3.32      There are a range of fees and charges relating to Outdoor Events including charges for the hire of land for outdoor events, filming permission charges, hire charges for the use of land for promotions, and advertising sites managed by the Events Team.


3.33      The application fee proposed in 2022/23 has not been applied to date as the main body of applications take place at the end of the year. For all successful applications in the September 2022 round these fees are being applied. It is proposed we maintain these fees at their current position until a suitable administration process can be actioned to charge at the point of application.


3.34      BHCC contributed to the creation of the Sussex Film Office in 2015 and agreed a contract to outsource the negotiation of all filming contracts in the city as part of this wider regional scheme. This year we have begun to use this system with very productive results. The online accreditation and booking system allows full control to city officers while allowing cost negotiation to take place via trained professionals at Sussex Film Office. This has generated a small increase in income in the 4 months of operation. In 2023/24 it is proposed we remove fixed fee listings to allow more flexibility to Sussex Film Office to maximise income potential. A target has been set in excess of 20% above the last full pre-pandemic income year based on performance from other Sussex areas. This should be very achievable.


3.35      A near 10% increase was imposed in 2022/23 on event sites but demand has remained high so an additional increase of between 6% and 8% across the board is proposed for 2023/24. The exception to this is Madeira Drive that is currently beginning preparations for the Madeira Terrace works and will see a significant reduction in working space as a result. Demand for this location has levelled out currently so a smaller increase is proposed.


3.36      A 20% increase is proposed on the charges made for seafront poster advertising sites, increasing the cost by £1.20 to £7.00 per poster for a ten day period. This increase ensures the proportion of income to expenditure for this service remains intact following rising inflation on expenditure. [JL2] This remains cheaper than other advertising sites across the city. For example, a bus stop poster campaign which lasts two weeks costs on average £400-£500 for one poster. In additional an offer of sites at cost has been made for vacant boards to the MVAB (Music Venues Association Brighton) to support local grassroots venues.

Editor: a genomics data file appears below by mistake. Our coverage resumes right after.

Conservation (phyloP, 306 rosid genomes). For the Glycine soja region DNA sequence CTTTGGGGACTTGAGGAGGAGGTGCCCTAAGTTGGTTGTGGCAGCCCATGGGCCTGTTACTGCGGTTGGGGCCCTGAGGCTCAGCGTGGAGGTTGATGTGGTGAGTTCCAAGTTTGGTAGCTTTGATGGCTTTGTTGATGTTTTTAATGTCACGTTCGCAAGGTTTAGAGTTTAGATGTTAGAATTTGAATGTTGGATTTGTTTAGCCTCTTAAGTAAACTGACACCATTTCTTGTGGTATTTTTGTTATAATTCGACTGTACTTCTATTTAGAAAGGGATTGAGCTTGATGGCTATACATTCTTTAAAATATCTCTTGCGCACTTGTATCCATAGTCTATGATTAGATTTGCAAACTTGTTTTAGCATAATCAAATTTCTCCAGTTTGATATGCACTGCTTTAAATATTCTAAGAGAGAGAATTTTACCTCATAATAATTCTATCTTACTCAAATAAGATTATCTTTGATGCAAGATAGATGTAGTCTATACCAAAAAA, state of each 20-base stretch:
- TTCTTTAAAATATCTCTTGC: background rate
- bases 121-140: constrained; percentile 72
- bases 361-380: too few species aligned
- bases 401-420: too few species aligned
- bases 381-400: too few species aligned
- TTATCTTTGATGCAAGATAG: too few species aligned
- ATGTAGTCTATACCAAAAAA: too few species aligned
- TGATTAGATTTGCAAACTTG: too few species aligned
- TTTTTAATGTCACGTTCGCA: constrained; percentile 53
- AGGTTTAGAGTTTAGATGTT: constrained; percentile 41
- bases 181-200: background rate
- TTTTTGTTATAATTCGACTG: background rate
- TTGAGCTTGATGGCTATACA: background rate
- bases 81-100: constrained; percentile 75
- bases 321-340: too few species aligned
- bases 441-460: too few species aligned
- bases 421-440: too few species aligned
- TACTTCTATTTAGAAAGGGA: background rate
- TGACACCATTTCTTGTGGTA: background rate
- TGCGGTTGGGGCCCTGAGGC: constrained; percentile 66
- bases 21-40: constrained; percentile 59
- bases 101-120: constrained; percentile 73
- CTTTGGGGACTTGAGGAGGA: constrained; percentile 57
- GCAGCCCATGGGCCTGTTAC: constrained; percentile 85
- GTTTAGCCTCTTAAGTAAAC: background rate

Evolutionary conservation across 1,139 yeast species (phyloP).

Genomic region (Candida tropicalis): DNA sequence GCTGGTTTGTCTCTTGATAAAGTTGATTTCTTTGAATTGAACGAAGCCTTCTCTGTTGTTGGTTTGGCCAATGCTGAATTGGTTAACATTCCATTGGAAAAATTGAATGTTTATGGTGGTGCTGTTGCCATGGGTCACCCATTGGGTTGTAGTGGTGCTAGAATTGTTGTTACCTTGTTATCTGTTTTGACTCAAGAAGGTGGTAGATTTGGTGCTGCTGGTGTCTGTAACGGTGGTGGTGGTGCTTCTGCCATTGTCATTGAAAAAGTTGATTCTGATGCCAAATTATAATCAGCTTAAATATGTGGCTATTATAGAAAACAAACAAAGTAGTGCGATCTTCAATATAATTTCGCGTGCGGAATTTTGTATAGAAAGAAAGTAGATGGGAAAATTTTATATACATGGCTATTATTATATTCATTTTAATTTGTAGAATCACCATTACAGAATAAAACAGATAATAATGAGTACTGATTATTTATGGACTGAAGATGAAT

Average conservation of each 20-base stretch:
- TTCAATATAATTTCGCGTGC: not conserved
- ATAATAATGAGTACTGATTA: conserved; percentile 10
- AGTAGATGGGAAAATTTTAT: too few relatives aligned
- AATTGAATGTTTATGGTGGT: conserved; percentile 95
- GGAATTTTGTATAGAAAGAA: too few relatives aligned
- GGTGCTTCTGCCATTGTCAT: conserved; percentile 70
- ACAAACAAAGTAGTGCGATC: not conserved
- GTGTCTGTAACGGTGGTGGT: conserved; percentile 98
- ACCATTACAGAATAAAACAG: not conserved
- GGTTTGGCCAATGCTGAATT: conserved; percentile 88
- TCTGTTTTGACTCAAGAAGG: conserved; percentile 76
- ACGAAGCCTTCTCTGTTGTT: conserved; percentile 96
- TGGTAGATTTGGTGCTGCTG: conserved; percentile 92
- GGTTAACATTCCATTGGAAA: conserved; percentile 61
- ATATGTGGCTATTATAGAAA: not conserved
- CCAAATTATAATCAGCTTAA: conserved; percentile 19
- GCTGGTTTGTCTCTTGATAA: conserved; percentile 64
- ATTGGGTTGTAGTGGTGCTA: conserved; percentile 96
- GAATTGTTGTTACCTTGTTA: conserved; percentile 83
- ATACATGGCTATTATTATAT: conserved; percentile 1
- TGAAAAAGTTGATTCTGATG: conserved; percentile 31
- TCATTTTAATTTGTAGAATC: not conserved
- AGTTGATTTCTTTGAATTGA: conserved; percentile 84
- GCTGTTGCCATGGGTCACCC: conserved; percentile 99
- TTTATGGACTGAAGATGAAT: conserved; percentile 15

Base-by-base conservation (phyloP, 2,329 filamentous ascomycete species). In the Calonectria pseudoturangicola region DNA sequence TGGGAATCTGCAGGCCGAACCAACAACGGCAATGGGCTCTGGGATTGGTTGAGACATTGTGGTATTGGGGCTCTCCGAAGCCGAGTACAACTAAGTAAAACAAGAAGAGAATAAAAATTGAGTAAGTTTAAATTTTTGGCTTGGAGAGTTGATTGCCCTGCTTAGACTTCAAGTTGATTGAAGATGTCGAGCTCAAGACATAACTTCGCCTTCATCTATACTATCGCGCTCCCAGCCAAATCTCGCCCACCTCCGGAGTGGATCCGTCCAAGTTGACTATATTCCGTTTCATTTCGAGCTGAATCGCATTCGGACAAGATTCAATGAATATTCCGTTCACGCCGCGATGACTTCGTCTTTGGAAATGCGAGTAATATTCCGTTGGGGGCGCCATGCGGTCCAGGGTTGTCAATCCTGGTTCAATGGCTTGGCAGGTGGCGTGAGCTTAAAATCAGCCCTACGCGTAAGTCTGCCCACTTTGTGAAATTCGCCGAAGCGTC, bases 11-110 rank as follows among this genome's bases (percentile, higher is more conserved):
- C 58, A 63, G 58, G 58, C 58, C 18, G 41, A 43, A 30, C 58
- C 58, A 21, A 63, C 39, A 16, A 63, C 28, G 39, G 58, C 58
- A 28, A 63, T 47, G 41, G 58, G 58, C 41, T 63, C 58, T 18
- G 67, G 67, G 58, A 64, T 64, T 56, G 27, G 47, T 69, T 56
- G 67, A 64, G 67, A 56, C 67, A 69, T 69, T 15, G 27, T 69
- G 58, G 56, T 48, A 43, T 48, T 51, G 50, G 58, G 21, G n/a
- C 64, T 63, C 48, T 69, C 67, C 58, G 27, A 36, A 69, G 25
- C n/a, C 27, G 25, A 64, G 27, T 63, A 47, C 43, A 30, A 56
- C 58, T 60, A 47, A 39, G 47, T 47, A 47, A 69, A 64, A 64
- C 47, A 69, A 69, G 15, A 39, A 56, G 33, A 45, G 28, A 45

3.37      The proposed fees and charges are set out in Appendix 4.




3.38      Most of the Library Service fines and charges are small and are always a multiple of 5p to reduce the overheads and cash handling. Therefore, each year a selection of the charges are inflated to meet the corporate inflation target as a minimum. The charges increasing this year are listed in Appendix 5. These increases are based on comparisons with our nearest neighbours and some authorities who are in our CIPFA comparator group, or members of the SELMS consortium (South East Library Management System): East Sussex, West Sussex, Portsmouth, Southampton, Bournemouth, Southend and Medway. 


3.39      The proposed changes listed include the proposed re-introduction of overdue charges on books borrowed on children’s membership cards, which is included in the budget savings proposals for 2023-24, as reported to Policy and Resources on 1st December 2022.